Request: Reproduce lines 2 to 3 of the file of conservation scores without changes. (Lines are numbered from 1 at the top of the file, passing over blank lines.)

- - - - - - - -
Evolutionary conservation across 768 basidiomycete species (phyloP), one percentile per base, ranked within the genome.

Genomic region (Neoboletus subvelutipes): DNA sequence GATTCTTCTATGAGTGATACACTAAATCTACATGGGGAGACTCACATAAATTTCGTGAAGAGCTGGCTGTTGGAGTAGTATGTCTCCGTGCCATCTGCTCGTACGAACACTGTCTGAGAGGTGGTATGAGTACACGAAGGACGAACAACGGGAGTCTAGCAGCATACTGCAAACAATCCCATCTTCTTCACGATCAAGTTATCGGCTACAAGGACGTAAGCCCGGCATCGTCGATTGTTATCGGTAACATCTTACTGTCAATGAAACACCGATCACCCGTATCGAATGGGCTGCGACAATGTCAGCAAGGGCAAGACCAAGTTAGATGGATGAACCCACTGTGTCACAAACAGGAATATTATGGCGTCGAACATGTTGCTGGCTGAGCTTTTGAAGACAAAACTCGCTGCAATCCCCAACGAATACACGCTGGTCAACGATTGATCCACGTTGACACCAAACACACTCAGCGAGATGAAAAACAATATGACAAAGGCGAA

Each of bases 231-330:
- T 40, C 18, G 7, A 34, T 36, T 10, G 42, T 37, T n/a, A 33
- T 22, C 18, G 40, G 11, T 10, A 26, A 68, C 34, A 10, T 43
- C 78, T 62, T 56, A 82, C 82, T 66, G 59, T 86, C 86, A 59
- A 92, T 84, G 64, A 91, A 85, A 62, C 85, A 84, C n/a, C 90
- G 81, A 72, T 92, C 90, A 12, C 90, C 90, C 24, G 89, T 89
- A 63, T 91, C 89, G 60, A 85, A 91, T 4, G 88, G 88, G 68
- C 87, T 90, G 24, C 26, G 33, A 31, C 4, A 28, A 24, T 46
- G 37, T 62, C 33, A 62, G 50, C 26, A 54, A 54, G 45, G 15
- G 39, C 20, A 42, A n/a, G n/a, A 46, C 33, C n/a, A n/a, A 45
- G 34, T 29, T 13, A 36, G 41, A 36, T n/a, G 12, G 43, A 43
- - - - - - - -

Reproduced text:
Genomic region (Neoboletus subvelutipes): DNA sequence GATTCTTCTATGAGTGATACACTAAATCTACATGGGGAGACTCACATAAATTTCGTGAAGAGCTGGCTGTTGGAGTAGTATGTCTCCGTGCCATCTGCTCGTACGAACACTGTCTGAGAGGTGGTATGAGTACACGAAGGACGAACAACGGGAGTCTAGCAGCATACTGCAAACAATCCCATCTTCTTCACGATCAAGTTATCGGCTACAAGGACGTAAGCCCGGCATCGTCGATTGTTATCGGTAACATCTTACTGTCAATGAAACACCGATCACCCGTATCGAATGGGCTGCGACAATGTCAGCAAGGGCAAGACCAAGTTAGATGGATGAACCCACTGTGTCACAAACAGGAATATTATGGCGTCGAACATGTTGCTGGCTGAGCTTTTGAAGACAAAACTCGCTGCAATCCCCAACGAATACACGCTGGTCAACGATTGATCCACGTTGACACCAAACACACTCAGCGAGATGAAAAACAATATGACAAAGGCGAA

Each of bases 231-330: